Abstract 2904: Finite Element Modeling of Subcutaneous ICD Predicts Alternative Optimized Lead Configurations
Introduction: Optimal electrode configurations for subcutaneous implantable defibrillators (S-ICD) are unknown. We used finite element models (FEM) to predict the myocardial electric field during defibrillation shocks (pseudo-DFT) associated with variations of electrode placement.
Methods: An image-based FEM was used to predict pseudo-DFTs across a range of technically feasible S-ICD electrode placements (Figure⇓). Generator location, lead location, length, geometry and orientation, and spatial relation of electrodes to ventricular mass were systematically varied. Factors contributing to low pseudo-DFTs were identified using general linear models.
Results: 122 single-electrode/array configurations and 28 dual-electrode configurations were simulated. Pseudo-DFTs for single-electrode orientations ranged from 0.60 –16.0 (mean 2.65±2.48) times that predicted for the base case, an anterior-posterior configuration that has been clinically validated. 32/150 configurations (21%) had pseudo-DFT ratios ≤1, indicating the existence of multiple novel and efficient configurations. Alignment of shock vector with ventricular myocardium and increased lead length were the most important factors correlated with pseudo-DFT, accounting for 70% of the predicted variation (R2=0.70, each factor p <0.05) in a combined general linear model.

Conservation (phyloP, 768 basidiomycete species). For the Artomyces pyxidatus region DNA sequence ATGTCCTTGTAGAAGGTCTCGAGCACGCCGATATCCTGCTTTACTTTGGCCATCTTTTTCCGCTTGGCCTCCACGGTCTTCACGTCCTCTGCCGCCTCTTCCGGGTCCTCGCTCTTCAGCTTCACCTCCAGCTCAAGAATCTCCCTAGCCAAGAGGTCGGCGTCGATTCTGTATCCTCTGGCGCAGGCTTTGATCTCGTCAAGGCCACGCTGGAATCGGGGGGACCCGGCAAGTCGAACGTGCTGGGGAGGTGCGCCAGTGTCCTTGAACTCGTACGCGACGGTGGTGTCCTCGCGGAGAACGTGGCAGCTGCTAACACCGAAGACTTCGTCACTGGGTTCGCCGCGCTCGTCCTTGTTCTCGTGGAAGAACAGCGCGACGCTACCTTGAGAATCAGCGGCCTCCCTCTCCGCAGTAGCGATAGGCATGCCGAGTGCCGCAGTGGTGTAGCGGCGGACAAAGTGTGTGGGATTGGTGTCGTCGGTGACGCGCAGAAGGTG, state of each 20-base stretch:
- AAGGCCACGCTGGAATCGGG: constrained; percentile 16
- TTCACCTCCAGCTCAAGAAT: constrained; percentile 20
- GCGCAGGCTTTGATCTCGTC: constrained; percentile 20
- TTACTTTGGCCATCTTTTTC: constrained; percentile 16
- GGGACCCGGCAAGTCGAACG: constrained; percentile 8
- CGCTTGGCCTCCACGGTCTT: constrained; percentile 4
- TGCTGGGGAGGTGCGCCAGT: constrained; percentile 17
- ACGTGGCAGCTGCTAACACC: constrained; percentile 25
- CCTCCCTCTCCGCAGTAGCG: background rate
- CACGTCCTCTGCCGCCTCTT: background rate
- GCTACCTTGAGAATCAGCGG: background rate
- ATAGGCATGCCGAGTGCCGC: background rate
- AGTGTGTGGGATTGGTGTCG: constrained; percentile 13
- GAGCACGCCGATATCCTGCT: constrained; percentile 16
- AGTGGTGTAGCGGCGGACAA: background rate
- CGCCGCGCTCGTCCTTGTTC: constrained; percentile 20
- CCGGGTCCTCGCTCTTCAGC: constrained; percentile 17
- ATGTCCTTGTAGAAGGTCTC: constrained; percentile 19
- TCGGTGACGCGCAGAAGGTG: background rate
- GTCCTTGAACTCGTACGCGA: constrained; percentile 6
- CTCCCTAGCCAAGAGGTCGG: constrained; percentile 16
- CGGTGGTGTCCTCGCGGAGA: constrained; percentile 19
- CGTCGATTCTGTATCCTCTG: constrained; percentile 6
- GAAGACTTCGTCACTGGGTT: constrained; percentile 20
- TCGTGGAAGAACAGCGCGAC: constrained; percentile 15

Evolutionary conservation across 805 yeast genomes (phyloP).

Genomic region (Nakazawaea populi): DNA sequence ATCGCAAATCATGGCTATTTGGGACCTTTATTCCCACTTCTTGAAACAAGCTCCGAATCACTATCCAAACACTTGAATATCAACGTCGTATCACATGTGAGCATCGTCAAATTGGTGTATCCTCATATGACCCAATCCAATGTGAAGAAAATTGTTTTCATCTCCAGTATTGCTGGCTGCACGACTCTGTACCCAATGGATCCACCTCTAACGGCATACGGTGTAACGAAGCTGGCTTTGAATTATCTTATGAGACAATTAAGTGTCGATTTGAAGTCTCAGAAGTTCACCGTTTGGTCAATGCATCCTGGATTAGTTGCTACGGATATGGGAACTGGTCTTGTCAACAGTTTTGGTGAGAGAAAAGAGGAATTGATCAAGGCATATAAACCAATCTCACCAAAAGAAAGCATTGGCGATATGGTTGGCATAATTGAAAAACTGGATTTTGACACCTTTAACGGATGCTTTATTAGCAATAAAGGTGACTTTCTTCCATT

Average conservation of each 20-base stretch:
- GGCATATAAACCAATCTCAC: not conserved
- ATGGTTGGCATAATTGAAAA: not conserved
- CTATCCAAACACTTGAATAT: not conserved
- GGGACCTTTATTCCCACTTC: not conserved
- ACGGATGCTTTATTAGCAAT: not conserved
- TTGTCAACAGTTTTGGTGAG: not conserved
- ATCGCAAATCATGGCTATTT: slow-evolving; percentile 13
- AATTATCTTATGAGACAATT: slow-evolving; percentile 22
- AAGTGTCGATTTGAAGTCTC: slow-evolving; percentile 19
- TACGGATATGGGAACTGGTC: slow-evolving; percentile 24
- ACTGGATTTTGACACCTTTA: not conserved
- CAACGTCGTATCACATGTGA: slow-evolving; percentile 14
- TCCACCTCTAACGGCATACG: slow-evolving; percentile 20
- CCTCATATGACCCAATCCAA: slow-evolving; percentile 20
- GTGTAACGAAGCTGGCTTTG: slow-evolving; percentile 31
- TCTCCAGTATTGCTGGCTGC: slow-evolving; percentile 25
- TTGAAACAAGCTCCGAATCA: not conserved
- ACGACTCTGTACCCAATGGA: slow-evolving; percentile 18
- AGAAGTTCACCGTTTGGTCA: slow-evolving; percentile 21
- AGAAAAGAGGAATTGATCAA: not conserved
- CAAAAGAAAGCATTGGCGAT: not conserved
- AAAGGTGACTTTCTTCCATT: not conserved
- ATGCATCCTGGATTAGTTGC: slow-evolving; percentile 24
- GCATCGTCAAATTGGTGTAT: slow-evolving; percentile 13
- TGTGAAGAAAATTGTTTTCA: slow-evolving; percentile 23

Conclusions: FEM predicts that current electrode configurations proposed for S-ICD may not optimize shock efficiency, and that configurations maximizing shock vector alignment with myocardium and use of longer leads are likely to result in lower DFTs.